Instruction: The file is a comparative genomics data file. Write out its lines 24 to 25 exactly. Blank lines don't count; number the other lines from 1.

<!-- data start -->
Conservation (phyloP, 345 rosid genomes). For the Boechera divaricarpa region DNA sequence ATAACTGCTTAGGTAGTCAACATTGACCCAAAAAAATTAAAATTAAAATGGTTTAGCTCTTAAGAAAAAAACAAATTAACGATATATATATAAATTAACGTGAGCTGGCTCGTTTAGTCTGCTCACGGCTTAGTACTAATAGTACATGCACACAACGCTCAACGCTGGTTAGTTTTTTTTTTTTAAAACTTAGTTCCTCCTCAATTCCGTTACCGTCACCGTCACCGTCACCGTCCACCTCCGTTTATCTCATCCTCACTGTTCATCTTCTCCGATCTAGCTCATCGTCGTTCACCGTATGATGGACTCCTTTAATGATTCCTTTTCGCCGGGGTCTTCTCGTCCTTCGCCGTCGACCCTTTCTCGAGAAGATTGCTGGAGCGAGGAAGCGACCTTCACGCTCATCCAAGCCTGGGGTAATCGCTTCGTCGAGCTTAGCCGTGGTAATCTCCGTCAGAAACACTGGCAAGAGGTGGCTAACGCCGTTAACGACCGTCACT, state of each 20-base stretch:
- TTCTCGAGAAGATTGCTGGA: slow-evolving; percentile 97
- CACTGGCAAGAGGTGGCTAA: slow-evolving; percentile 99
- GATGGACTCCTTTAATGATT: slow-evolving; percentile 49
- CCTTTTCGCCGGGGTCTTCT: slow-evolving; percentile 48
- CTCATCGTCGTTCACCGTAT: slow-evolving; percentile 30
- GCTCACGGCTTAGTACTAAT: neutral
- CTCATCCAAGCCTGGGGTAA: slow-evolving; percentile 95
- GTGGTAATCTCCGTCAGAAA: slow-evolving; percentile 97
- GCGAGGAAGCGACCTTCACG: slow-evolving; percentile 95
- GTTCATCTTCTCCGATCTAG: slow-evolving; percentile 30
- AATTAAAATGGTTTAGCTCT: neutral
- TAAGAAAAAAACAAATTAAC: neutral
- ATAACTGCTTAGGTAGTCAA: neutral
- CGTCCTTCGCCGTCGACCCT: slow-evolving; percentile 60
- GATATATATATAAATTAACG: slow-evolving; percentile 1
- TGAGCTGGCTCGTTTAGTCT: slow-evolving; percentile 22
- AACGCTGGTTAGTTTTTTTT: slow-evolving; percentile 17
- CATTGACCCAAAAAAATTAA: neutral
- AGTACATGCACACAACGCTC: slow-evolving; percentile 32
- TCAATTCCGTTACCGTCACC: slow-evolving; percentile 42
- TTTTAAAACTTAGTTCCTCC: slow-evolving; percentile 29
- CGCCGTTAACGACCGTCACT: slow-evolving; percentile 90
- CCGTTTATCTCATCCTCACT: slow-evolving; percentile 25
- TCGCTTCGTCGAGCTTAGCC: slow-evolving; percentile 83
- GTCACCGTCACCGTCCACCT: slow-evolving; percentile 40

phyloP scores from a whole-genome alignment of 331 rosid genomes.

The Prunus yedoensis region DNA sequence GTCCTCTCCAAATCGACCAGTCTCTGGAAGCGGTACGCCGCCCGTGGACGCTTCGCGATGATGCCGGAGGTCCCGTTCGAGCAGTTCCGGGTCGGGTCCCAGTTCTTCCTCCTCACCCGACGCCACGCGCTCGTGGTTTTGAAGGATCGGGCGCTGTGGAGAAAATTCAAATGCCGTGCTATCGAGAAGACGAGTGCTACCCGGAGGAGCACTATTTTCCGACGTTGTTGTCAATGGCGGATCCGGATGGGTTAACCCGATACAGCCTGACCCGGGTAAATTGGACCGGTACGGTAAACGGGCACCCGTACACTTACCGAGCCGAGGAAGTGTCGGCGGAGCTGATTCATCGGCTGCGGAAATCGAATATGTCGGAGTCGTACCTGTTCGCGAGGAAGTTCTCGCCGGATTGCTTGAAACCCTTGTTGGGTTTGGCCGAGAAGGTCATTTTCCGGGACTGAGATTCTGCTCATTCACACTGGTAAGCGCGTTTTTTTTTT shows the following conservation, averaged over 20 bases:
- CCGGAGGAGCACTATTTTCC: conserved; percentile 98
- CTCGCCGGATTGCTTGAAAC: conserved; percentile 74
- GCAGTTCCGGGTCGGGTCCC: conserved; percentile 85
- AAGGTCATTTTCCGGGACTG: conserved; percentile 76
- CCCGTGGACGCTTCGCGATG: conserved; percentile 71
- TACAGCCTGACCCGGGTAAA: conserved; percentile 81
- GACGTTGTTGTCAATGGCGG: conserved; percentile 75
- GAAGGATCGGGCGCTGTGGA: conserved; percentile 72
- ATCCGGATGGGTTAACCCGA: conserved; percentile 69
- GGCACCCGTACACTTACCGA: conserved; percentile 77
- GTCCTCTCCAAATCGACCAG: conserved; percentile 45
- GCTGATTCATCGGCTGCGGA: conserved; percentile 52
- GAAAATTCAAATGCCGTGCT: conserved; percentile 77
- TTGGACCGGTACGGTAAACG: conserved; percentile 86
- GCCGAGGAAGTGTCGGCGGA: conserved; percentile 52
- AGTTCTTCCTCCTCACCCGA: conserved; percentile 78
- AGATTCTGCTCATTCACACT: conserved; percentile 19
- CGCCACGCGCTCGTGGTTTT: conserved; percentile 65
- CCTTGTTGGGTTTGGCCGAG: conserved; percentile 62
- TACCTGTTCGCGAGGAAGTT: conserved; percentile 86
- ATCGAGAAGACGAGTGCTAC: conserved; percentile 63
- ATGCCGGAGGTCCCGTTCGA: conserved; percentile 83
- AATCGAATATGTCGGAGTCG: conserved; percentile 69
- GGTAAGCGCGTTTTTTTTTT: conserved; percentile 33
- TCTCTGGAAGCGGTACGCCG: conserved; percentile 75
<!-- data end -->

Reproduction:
- CCGTTTATCTCATCCTCACT: slow-evolving; percentile 25
- TCGCTTCGTCGAGCTTAGCC: slow-evolving; percentile 83